11 August 2020

High tea fundraiser blooms in the drought

Posted in Business Partnerships / Chaplaincy / Supporter

Chaplaincy fundraisers are as diverse as the regions our chappies serve in. For the Local Chaplaincy Committee in Clermont, in Central Queensland, they’ve taken fundraising to a whole new level of classiness – high tea style.

More than just tea, the 120 women who attended the event late last year were treated to a three-course spread which included finger sandwiches, delicate desserts, fruit galore and some delicious cheese platters.

But beyond the pretty window dressing of this elegant affair, these 120 big-hearted guests gathered together for a much greater cause than raising one’s pinky-finger while drinking from a cup – they were there to raise awareness and funds to promote positive mental health in the local primary and high schools.

In a revamped hall, with elongated tables decorated with teacups, saucers and roses, the women enjoyed a fashion parade showcasing clothes from local stores, and listened to an inspirational guest speaker talk about normalising vulnerable conversations in every-day life.

Helen Farrell has been a school chaplain for seven years, and says she has watched the conversation around mental health in Clermont shift in recent years.

“Our women especially, are concerned about mental health because we have the mines close by and their husbands are away working while the drought is still continuing. Being out in the bush also means you have to drive four hours to the closest facility, which is difficult,” says Chappy Helen.

“I think society is beginning to understand that children are affected by trauma and recognising that it’s really important. If you ask any chaplain, they’ll say mental health and resilience in kids are two of the biggest issues, because of the way our society is with fragmented families and hardship.”

Thanks to the generosity of the attendees, the Clermont Local Chaplaincy Committee (LCC) were able to raise $3,502.64, which will be used to run positive mental health programs.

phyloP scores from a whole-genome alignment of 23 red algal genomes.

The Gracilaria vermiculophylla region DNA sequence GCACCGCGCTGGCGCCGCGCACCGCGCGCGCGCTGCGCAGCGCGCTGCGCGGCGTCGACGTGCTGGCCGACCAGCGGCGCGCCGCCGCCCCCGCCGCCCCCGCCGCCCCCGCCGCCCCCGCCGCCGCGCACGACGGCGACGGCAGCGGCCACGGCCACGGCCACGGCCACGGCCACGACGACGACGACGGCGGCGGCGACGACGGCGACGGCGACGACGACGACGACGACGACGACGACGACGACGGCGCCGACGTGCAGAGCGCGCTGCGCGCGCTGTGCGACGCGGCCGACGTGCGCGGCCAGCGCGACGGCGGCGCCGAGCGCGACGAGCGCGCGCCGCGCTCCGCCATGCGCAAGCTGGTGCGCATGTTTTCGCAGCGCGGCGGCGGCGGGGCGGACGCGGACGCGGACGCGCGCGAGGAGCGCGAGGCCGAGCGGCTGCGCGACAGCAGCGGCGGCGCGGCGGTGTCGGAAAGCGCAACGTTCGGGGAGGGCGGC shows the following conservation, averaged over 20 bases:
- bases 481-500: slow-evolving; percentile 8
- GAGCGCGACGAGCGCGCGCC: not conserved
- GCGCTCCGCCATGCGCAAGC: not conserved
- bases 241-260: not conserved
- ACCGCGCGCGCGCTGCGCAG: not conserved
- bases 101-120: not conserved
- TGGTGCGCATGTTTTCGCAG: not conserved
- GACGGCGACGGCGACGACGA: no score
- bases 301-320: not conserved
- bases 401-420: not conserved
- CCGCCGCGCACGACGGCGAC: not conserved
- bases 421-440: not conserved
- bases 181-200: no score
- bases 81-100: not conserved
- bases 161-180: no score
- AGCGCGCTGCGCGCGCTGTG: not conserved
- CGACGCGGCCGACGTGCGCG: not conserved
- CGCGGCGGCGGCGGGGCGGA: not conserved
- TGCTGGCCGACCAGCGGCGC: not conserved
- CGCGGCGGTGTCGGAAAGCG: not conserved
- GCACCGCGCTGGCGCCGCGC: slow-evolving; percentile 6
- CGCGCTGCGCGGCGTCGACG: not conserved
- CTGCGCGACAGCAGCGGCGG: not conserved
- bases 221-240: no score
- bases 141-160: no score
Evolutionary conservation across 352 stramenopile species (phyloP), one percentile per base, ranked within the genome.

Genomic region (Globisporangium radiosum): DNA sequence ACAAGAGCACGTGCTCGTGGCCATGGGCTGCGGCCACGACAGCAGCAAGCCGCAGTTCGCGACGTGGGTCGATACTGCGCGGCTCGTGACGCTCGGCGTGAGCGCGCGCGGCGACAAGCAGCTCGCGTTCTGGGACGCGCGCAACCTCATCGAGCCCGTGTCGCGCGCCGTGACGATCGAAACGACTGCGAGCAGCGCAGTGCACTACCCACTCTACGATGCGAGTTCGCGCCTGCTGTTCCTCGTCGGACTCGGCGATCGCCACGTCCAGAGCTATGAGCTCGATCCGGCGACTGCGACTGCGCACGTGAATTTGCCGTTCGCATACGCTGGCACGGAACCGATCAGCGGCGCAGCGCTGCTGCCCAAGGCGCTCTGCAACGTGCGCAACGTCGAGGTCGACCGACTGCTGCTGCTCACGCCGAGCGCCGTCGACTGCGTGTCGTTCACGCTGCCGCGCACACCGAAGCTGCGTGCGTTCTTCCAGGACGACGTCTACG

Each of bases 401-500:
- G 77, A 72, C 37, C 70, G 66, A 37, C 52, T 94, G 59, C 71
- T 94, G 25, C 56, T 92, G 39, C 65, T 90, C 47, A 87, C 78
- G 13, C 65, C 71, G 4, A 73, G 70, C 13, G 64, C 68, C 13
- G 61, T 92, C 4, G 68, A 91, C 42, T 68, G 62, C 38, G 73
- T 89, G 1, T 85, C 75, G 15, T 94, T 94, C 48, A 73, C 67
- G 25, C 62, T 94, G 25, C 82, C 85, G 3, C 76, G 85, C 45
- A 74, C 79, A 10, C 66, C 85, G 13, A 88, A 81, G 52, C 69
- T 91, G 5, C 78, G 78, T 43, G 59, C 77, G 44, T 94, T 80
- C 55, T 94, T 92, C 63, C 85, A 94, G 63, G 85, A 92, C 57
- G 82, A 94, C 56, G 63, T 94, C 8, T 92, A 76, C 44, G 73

LCC Chair Bec Allen-Ankins, together with the committee, worked tirelessly to ensure that the fundraiser was a success, and is excited to see their town embrace mental health programs through the funding.

“Mental health is a massive issue in this area, and I too have a personal connection with these struggles. Looking at our schools, mental health structured programs is what we’re lacking – the kind where kids are guided through regular learning and discussion sessions as a group, and are supported with books and resources to aid learning and implementation,” says Bec.

“I’m confident these programs will make a big difference in our schools, and that’s all thanks to the money raised from our generous women and local businesses.”

It’s true that events like this don’t happen without careful planning, and Bec was kind enough to share some of her pearls of wisdom.

Bec’s Top Five Tips to running a Successful Event:

1. Connection, connection, connection – remember events are all about people! The effort you put into building relationships with both your sponsors and your community will make a big difference to how the event goes.
2. Plan as far in advance as you can – Get the big details confirmed early (dates, venues etc.) and it will save you from many unnecessary stressful moments down the track.
3. Get small jobs done as early as you can – Remember that small things add up and take up more time than you’d expect.
4. Delegate to the right people for the job – People with the right skills will do it twice as fast, and probably to a better standard, so it’s important to know everyone’s strengths and allow them to work in that area.
5. Don’t be afraid to create awareness – I know social media can seem daunting, but get creative and run competitions to get people talking about your event. You can afford to give away a few free tickets if it means you have 100 people liking and sharing your event.

Sarah Moore

Media and Communications Administrator

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